Eco-Justice Ministries  

Eco-Justice Notes
The E-mail Commentary from Eco-Justice Ministries

Deeper than the Headlines
distributed 10/12/01 & 5/15/09 - ©2001, 2009

It was Karl Barth, I believe, who spoke of "preaching with the Bible in one hand and the newspaper in the other." That image provides wise advice about the need to be grounded in our faith and relevant to the world.

Barth's image, though, has shortcomings at best, and could even point our ministries in the wrong direction if taken too literally.

The newspaper and even more so the electronic news broadcast may not be adequate to the faithful calling for our ministries to be relevant. The day's headlines reveal only a small portion of what is going on in the world.

By definition, the "news" looks at what is new what is surprising, different, and changing. It does not tell us about trends that are gradual and pervasive.

  • Stock market values get reported as news every hour on the hour because they are always bouncing up and down. The gradually widening gap between rich and poor seldom qualifies as news.

  • Today's weather forecast is an essential component of every news report. Long-term climate trends are not.

  • The verdict of a jury in a murder case may be the day's lead story. The ever-rising prison population (and the racial imbalances of that population) receives little notice.
Some headline events are genuinely historic and of lasting significance. Many headlines, though, are of only passing interest and have no real importance in understanding the state of the world and the flow of history.

It is the gradual and pervasive trends that generally shape where we are going. Our best understanding of the economy comes from the complex analysis of yearly data, not this hour's bounce in stock prices. The gradual shifts in the global climate are of far more importance than the details of today's local weather. The condition of the criminal justice system impacts more lives and institutions than any one court case.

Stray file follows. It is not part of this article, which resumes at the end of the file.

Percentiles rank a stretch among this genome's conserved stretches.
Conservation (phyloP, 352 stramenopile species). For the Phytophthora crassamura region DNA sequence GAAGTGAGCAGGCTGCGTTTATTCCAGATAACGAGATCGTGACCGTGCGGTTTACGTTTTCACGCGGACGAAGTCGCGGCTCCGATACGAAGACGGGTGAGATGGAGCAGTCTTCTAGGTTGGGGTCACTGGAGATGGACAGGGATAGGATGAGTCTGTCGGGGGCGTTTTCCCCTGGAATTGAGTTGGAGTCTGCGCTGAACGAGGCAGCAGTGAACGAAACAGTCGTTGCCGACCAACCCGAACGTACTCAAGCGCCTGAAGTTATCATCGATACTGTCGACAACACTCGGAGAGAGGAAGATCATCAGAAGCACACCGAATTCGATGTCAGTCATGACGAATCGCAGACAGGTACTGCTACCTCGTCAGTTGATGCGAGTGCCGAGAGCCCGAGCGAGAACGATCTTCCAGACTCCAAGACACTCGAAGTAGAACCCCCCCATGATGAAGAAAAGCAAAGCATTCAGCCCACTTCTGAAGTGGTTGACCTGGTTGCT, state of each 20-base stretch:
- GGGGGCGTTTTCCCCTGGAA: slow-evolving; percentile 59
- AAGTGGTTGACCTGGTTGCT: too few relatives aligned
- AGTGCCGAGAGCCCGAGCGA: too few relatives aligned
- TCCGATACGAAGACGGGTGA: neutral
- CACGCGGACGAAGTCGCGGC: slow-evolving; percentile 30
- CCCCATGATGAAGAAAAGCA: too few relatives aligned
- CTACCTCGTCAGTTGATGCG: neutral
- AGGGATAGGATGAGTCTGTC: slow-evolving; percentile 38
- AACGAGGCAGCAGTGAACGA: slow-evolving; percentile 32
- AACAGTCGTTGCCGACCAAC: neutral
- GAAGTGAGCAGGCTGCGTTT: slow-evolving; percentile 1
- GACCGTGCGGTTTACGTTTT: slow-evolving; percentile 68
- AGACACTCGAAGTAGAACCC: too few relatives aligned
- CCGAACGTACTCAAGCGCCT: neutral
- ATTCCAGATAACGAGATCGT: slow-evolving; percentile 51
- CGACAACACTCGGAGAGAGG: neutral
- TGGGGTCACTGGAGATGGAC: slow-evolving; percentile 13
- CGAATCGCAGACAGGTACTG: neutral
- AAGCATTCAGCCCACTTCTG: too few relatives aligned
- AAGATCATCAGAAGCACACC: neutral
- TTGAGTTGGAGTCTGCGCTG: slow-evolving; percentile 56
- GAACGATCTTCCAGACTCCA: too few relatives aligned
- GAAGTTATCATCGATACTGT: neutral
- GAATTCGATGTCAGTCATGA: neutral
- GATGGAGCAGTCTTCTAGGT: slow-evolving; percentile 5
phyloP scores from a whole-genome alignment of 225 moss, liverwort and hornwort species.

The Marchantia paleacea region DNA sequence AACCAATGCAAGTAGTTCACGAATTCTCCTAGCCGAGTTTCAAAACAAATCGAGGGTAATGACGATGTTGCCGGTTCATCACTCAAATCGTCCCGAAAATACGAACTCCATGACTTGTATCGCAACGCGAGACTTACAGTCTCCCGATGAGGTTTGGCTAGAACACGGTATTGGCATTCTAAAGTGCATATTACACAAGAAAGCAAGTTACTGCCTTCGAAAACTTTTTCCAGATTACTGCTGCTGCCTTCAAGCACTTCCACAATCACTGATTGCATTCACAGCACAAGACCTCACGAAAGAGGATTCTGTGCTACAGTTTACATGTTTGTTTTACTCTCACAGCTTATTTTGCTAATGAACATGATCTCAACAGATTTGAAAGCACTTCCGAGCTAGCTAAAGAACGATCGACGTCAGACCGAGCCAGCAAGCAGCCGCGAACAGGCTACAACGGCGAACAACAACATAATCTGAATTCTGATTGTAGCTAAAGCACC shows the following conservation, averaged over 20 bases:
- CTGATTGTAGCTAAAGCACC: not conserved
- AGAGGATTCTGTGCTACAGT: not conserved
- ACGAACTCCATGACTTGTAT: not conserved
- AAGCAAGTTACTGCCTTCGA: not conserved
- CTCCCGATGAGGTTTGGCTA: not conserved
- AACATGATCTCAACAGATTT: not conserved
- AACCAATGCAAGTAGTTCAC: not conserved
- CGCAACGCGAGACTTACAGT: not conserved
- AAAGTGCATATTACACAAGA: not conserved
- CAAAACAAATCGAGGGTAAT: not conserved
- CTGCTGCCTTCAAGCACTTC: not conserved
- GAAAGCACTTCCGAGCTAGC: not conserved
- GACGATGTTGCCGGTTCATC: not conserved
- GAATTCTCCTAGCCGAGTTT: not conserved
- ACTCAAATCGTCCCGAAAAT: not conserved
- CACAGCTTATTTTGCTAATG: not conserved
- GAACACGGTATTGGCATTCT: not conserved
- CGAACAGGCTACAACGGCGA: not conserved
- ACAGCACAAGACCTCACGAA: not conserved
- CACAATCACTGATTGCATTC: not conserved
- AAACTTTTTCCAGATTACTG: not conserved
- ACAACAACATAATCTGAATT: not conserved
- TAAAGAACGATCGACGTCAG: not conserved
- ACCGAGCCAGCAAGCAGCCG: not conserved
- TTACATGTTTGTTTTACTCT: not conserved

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In the realm of health care, the distinction is made between chronic and acute problems. In the US health care system, at least, the acute conditions call forth significant resources that are not directed to the chronic problems. But it is the chronic conditions (obesity, smoking, lack of exercise, exposure to toxins) that are the risk factors for the acute crises (heart attack, stroke, cancer). A concerted effort to deal with the pervasive causes would have a profound impact in reducing the number and severity of the acute cases. Trying to deal with the acute problems without also taking on the chronic situations is a prescription for failure.

The same lesson can be drawn in addressing economic and social justice, and environmental problems. Paying attention to the acute crises without taking careful note of the deeper trends will be ineffective.

However, the chronic problems, the pervasive trends, are not "news." They are seen as normal and predictable parts of the world. As a result, these most important factors are largely invisible. When they are not in the headlines, they are out of sight and out of mind.

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It is good if our preaching, prayers and classes are in touch with the current headlines. But to be relevant to the fullness of today's world, to be able to be prophetic instead of trendy, we also must look far deeper than the headlines.

The headlines deal with the changing scenery of our historical journey. They don't always do a good job of describing where we are going, or what is happening around us.

Frequent dips and rises in the road make it hard to tell if the overall journey is headed to a higher or lower altitude. Frequent bends in the road are disorienting, and make it hard to know the long-term direction of travel. A look at the map provides more important information that a look out the window.

The headlines of the news do not serve as a roadmap. That job falls to journals, essays, commentary and books. Those forms of writing are designed to take a longer and deeper view. They are concerned with what is important, not what is new and different.

Barth called for ministry that pays attention to both the Bible and the newspaper. We need to take an expansive approach to that image. Yes, let us keep one hand firmly on the Bible. But may the other hand be used to page through the more reflective writings, the journals and research, as well as the daily paper.

Shalom!

Peter Sawtell
Executive Director
Eco-Justice Ministries

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